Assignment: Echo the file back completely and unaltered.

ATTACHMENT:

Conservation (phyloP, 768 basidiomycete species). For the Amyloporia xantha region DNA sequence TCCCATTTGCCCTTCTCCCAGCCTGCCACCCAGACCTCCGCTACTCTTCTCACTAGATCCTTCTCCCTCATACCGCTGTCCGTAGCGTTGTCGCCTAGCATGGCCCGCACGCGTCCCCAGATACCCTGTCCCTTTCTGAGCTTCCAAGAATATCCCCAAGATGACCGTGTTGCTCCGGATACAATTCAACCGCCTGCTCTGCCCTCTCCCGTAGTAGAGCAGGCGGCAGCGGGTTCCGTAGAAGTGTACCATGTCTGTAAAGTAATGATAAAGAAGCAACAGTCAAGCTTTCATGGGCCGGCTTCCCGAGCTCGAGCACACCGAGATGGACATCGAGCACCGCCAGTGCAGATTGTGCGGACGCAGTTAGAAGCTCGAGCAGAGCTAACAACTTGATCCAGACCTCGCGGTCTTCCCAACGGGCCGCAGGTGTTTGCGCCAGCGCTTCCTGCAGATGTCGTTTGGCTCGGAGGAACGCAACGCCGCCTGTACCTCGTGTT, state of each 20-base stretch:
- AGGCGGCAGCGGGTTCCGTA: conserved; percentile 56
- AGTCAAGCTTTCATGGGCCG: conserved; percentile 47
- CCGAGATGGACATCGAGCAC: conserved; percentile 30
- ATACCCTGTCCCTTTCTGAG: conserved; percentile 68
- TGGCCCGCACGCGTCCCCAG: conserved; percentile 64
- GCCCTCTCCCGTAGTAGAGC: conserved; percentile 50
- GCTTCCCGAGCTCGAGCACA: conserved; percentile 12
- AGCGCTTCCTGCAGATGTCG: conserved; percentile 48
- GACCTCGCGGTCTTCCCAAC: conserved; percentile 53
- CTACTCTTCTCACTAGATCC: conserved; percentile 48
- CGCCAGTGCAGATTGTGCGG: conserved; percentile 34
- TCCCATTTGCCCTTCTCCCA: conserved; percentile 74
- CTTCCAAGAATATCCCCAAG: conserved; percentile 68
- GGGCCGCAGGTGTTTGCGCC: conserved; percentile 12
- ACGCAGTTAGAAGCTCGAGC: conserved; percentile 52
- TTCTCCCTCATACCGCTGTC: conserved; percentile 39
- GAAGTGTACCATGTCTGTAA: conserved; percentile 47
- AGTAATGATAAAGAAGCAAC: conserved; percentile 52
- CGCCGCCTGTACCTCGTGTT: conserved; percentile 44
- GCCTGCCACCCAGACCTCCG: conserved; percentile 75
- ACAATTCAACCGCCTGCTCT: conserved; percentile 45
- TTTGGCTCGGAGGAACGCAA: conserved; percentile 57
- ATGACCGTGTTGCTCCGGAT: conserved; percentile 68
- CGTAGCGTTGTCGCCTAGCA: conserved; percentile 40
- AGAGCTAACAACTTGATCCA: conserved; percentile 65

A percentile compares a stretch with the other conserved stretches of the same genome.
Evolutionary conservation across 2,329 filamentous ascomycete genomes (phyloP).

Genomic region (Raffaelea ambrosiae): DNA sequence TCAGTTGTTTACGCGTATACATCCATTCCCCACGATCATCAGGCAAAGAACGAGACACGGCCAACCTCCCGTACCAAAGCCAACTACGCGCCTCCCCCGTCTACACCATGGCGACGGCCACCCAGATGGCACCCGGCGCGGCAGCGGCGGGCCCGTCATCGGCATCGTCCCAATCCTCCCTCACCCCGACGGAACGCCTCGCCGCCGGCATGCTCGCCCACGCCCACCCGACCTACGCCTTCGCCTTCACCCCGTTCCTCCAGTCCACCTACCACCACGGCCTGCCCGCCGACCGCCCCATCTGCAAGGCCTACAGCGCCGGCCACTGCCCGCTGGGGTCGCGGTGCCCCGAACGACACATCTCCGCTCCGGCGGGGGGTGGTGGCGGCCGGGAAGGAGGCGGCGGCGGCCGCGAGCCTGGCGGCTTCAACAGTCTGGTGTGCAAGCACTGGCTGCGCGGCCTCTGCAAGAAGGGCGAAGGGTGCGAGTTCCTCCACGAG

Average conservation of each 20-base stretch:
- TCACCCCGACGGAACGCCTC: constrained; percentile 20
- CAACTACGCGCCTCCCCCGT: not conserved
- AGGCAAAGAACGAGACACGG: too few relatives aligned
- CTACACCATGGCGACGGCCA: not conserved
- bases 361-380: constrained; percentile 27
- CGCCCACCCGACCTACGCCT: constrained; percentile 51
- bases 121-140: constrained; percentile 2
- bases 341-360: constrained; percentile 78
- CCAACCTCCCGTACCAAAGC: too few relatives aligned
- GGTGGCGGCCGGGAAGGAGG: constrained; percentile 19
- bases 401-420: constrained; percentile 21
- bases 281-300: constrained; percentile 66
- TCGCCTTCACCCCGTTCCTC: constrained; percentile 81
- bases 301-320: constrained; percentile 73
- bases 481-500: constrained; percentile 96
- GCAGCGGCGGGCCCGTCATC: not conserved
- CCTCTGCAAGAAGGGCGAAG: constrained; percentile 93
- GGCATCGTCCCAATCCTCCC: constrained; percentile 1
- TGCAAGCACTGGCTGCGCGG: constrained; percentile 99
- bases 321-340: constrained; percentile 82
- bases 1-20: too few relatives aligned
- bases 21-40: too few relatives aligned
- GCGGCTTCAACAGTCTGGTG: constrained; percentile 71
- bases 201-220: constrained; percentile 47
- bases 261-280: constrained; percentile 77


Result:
Conservation (phyloP, 768 basidiomycete species). For the Amyloporia xantha region DNA sequence TCCCATTTGCCCTTCTCCCAGCCTGCCACCCAGACCTCCGCTACTCTTCTCACTAGATCCTTCTCCCTCATACCGCTGTCCGTAGCGTTGTCGCCTAGCATGGCCCGCACGCGTCCCCAGATACCCTGTCCCTTTCTGAGCTTCCAAGAATATCCCCAAGATGACCGTGTTGCTCCGGATACAATTCAACCGCCTGCTCTGCCCTCTCCCGTAGTAGAGCAGGCGGCAGCGGGTTCCGTAGAAGTGTACCATGTCTGTAAAGTAATGATAAAGAAGCAACAGTCAAGCTTTCATGGGCCGGCTTCCCGAGCTCGAGCACACCGAGATGGACATCGAGCACCGCCAGTGCAGATTGTGCGGACGCAGTTAGAAGCTCGAGCAGAGCTAACAACTTGATCCAGACCTCGCGGTCTTCCCAACGGGCCGCAGGTGTTTGCGCCAGCGCTTCCTGCAGATGTCGTTTGGCTCGGAGGAACGCAACGCCGCCTGTACCTCGTGTT, state of each 20-base stretch:
- AGGCGGCAGCGGGTTCCGTA: conserved; percentile 56
- AGTCAAGCTTTCATGGGCCG: conserved; percentile 47
- CCGAGATGGACATCGAGCAC: conserved; percentile 30
- ATACCCTGTCCCTTTCTGAG: conserved; percentile 68
- TGGCCCGCACGCGTCCCCAG: conserved; percentile 64
- GCCCTCTCCCGTAGTAGAGC: conserved; percentile 50
- GCTTCCCGAGCTCGAGCACA: conserved; percentile 12
- AGCGCTTCCTGCAGATGTCG: conserved; percentile 48
- GACCTCGCGGTCTTCCCAAC: conserved; percentile 53
- CTACTCTTCTCACTAGATCC: conserved; percentile 48
- CGCCAGTGCAGATTGTGCGG: conserved; percentile 34
- TCCCATTTGCCCTTCTCCCA: conserved; percentile 74
- CTTCCAAGAATATCCCCAAG: conserved; percentile 68
- GGGCCGCAGGTGTTTGCGCC: conserved; percentile 12
- ACGCAGTTAGAAGCTCGAGC: conserved; percentile 52
- TTCTCCCTCATACCGCTGTC: conserved; percentile 39
- GAAGTGTACCATGTCTGTAA: conserved; percentile 47
- AGTAATGATAAAGAAGCAAC: conserved; percentile 52
- CGCCGCCTGTACCTCGTGTT: conserved; percentile 44
- GCCTGCCACCCAGACCTCCG: conserved; percentile 75
- ACAATTCAACCGCCTGCTCT: conserved; percentile 45
- TTTGGCTCGGAGGAACGCAA: conserved; percentile 57
- ATGACCGTGTTGCTCCGGAT: conserved; percentile 68
- CGTAGCGTTGTCGCCTAGCA: conserved; percentile 40
- AGAGCTAACAACTTGATCCA: conserved; percentile 65

A percentile compares a stretch with the other conserved stretches of the same genome.
Evolutionary conservation across 2,329 filamentous ascomycete genomes (phyloP).

Genomic region (Raffaelea ambrosiae): DNA sequence TCAGTTGTTTACGCGTATACATCCATTCCCCACGATCATCAGGCAAAGAACGAGACACGGCCAACCTCCCGTACCAAAGCCAACTACGCGCCTCCCCCGTCTACACCATGGCGACGGCCACCCAGATGGCACCCGGCGCGGCAGCGGCGGGCCCGTCATCGGCATCGTCCCAATCCTCCCTCACCCCGACGGAACGCCTCGCCGCCGGCATGCTCGCCCACGCCCACCCGACCTACGCCTTCGCCTTCACCCCGTTCCTCCAGTCCACCTACCACCACGGCCTGCCCGCCGACCGCCCCATCTGCAAGGCCTACAGCGCCGGCCACTGCCCGCTGGGGTCGCGGTGCCCCGAACGACACATCTCCGCTCCGGCGGGGGGTGGTGGCGGCCGGGAAGGAGGCGGCGGCGGCCGCGAGCCTGGCGGCTTCAACAGTCTGGTGTGCAAGCACTGGCTGCGCGGCCTCTGCAAGAAGGGCGAAGGGTGCGAGTTCCTCCACGAG

Average conservation of each 20-base stretch:
- TCACCCCGACGGAACGCCTC: constrained; percentile 20
- CAACTACGCGCCTCCCCCGT: not conserved
- AGGCAAAGAACGAGACACGG: too few relatives aligned
- CTACACCATGGCGACGGCCA: not conserved
- bases 361-380: constrained; percentile 27
- CGCCCACCCGACCTACGCCT: constrained; percentile 51
- bases 121-140: constrained; percentile 2
- bases 341-360: constrained; percentile 78
- CCAACCTCCCGTACCAAAGC: too few relatives aligned
- GGTGGCGGCCGGGAAGGAGG: constrained; percentile 19
- bases 401-420: constrained; percentile 21
- bases 281-300: constrained; percentile 66
- TCGCCTTCACCCCGTTCCTC: constrained; percentile 81
- bases 301-320: constrained; percentile 73
- bases 481-500: constrained; percentile 96
- GCAGCGGCGGGCCCGTCATC: not conserved
- CCTCTGCAAGAAGGGCGAAG: constrained; percentile 93
- GGCATCGTCCCAATCCTCCC: constrained; percentile 1
- TGCAAGCACTGGCTGCGCGG: constrained; percentile 99
- bases 321-340: constrained; percentile 82
- bases 1-20: too few relatives aligned
- bases 21-40: too few relatives aligned
- GCGGCTTCAACAGTCTGGTG: constrained; percentile 71
- bases 201-220: constrained; percentile 47
- bases 261-280: constrained; percentile 77